Pre Classic Women — A Tale Of Two 3000s

Beatrice Chepkoech splashed & dashed her way to the fastest steeple ever on U.S. soil. (KEVIN MORRIS)

STANFORD, CALIFORNIA, June 30—The Pre Classic’s very name conjures images of the brash, iron-willed distance runner the event memorializes. Stanford’s Cobb Track & Angell Field is a site virtually synonymous with high-quality distance performances. They are churned out annually here at a pair of spring invitationals. Thus, it was fitting that for the meet’s one-edition migration south from Eugene, two women’s races over 3000m sparkled brightly in the afternoon sun yielding the fastest times ever run on U.S. soil and racing of the highest order.

First up in the thrill-a-minute 2-hour track window was the steeple starring World Record holder Beatrice Chepkoech in her fourth race on this side of the Atlantic, and the first she would win on these shores. Joining the 27-year-old Kenyan—who ran, jumped & splashed to an astounding 8:44.32 in Monaco last July—were Celliphine Chespol, World Junior Record setter at the ’17 Pre Classic, Norah Tanui, who placed 2nd at the ’18 DL Final in Brussels, ’15 world champ Hyvin Jepkemoi, AR holder Courtney Frerichs and reigning world titlist Emma Coburn. Heavy hitters meeting early in a campaign just starting to roll.

The pace request relayed to rabbit Caroline Tuigong was ambitious: take ‘em out at WR tempo. That she did, passing the first kilometer in 2:54.97, setting up Chepkoech at 2:55.07, faster than her 2:55.4 en route to her WR, with Tanui, Chespol and Coburn (2:56.59) right there too. When Tuigong stepped off, Chepkoech set off on her own, growing her margin to 15m with 4 laps down and 30 with 5 in. Just before that, Coburn, heading into the backstretch in 3rd behind Tanui, caught a barrier with her lead foot and crashed to the track. She clambered back to her feet instantly, momentarily dropped behind Jepkemoi yet amazingly kept pace with the group.

As Chepkoech—the unchallenged barrier queen at least for now—forged on, by her appearance full of ease as if out for a shakeout run, a tightly bunched group of 6 including Coburn headed toward the penultimate waterjump. The American cut to an inside line, 2 fell in a chain collision in the wet stuff, and Coburn raced into the homestretch 2nd. At the bell, Jepkemoi challenged on Coburn’s shoulder but the Coloradan held her off, cleared the last waterjump with efficiency the Kenyan could not match and launched into the final straight ahead.

Chepkoech ran home in 8:55.58, the No. 5 all-time performance, more than 50m in front, and Coburn followed in 9:04.90, the No. 4 all-time mark by an American, while Jepkemoi followed in 3rd (9:05.81). Meanwhile, Frerichs, in her first steeple of the year—and only her second track race of the season after World Cross—unfurled the fastest last lap in the field, 69.17. Over the circuit she moved from 7th to 5th, timed in 9:09.75.

Coburn’s runner-up finish evened her seasonal head-to-head vs. Tanui and Jepkemoi, who along with Chepkoech bested her at the Oslo DL. “This is my second steeple and I’m happy with it,” she said. “I really wanted to teach my mind and body to get out hard. I can’t tell you how many races I’ve run 3:01 or 3:02 for my first kilometer, and so I was really trying to challenge that. More from the mindset side of it and putting myself out there, and getting myself kind of in debt early on and seeing how I physically cope. I definitely died the last kilometer but even though I was slowing down, I still felt decent. I felt pretty good, and I fell, which sucked but my last two waterjumps were really good. That’s when I think in this event you really can sneak and get a few extra places even if you fall or even if you’re slowing down. You can really take advantage on those.”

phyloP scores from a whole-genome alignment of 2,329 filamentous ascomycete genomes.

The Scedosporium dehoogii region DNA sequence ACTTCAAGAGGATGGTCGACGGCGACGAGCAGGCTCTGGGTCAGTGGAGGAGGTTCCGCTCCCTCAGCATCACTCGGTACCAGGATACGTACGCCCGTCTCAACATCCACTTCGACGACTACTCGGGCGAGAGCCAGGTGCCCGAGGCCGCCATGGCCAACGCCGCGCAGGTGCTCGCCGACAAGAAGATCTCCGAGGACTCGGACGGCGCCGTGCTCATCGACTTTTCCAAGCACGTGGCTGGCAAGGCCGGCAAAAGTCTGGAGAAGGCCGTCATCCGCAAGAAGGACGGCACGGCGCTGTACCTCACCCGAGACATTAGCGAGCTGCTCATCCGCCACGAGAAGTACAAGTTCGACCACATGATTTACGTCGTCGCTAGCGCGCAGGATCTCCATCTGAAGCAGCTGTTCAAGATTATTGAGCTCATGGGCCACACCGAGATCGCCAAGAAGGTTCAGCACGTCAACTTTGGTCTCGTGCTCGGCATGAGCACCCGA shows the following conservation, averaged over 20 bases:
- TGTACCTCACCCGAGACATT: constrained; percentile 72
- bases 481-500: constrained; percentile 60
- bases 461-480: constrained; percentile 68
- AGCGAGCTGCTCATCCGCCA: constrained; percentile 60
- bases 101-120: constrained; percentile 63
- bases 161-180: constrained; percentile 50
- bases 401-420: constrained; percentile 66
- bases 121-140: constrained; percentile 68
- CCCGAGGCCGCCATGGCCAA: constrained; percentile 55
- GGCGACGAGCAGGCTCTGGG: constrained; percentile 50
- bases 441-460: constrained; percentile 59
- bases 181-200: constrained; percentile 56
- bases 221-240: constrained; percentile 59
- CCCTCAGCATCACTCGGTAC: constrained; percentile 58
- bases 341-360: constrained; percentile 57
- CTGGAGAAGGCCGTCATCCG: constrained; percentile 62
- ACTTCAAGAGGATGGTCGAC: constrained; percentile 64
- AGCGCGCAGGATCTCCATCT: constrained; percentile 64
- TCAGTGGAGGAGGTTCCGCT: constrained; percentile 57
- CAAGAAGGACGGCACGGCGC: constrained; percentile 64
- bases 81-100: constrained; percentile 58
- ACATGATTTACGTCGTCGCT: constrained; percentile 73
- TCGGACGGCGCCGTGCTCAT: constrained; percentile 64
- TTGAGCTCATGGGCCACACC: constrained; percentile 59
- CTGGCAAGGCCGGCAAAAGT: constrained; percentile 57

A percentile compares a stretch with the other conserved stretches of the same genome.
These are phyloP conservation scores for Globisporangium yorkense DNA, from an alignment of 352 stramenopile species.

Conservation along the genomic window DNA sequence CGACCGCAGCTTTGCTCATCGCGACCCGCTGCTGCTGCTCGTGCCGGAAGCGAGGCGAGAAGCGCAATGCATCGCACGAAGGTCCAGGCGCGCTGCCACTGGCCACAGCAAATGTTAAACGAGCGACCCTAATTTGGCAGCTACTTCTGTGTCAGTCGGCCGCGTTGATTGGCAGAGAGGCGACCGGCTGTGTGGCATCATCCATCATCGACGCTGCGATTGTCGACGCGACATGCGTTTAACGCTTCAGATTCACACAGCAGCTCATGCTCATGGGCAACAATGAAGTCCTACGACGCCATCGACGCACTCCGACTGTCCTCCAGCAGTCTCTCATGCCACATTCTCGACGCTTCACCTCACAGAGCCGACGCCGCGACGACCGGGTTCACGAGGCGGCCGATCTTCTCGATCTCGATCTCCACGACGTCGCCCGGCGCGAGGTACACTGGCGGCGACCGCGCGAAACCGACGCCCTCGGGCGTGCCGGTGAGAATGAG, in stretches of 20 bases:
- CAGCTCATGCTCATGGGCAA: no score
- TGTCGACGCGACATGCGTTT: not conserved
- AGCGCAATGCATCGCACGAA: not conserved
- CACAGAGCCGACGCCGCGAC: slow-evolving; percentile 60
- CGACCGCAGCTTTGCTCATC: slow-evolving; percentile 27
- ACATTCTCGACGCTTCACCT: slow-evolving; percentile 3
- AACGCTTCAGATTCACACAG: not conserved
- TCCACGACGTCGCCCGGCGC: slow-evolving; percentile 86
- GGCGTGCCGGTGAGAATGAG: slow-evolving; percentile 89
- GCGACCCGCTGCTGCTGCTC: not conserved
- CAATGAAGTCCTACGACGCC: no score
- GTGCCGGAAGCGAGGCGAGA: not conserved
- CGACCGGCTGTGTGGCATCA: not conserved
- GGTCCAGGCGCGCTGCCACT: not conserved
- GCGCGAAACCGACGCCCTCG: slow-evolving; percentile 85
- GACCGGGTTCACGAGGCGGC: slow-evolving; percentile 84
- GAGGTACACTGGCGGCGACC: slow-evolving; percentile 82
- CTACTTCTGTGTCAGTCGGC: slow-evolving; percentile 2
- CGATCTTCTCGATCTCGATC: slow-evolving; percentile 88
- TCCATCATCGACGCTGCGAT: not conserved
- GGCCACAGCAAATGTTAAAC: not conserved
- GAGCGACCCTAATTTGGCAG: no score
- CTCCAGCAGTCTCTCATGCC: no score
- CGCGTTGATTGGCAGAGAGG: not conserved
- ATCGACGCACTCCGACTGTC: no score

Statistically speaking, and for the thrill of uncertainty about the outcome until the end, the flat 3000 was even better. Sifan Hassan of the Netherlands and Nike Oregon Project laid down a jaw-dropping mark, 8:18.49, the No. 2 all-time performance (T&FN, and anyone else paying attention, categorizes the times from the Chinese National Games of ‘93 as achieved under “questionable circumstances.”). The first three, producing history’s Nos. 2–4 times, all outran Genzebe Dibaba, whose indoor 8:16.60 from ’14 is recognized as the absolute fastest mark on the books. Seven ran 8:27.51 or faster as best-ever mark-for-place was toted up in places 2–4, 7, 9 & 10.

Again, the pacers cranked on a stiff schedule: 2:45.75 at the K, an 8:17 tempo. The competitors weren’t quite having it, though, and held something back to race—a prudent strategy with Hellen Obiri, No. 2 all-time, in the field along with 10,000 WR holder Almaz Ayana and Dibaba. Double Rio medalist Ayana, a cypher since taking 5000 silver at the ’17 Worlds, fell behind in short order. Rabbit Mary Kuria reached 4 laps in about 4:28 and 2K around 5:35, roughly 8:23 pace. When Kuria exited the track, Letesenbet Gidey and Ethiopian teammate Dibaba, the former driving the bus, ran at the front about 10m ahead of the rest. From 2 laps out, Hassan and NOP teammate Konstanze Klosterhalfen began to close it up. At the bell, Hassan passed Dibaba knocking elbows, yet Gidey still had a 7m margin.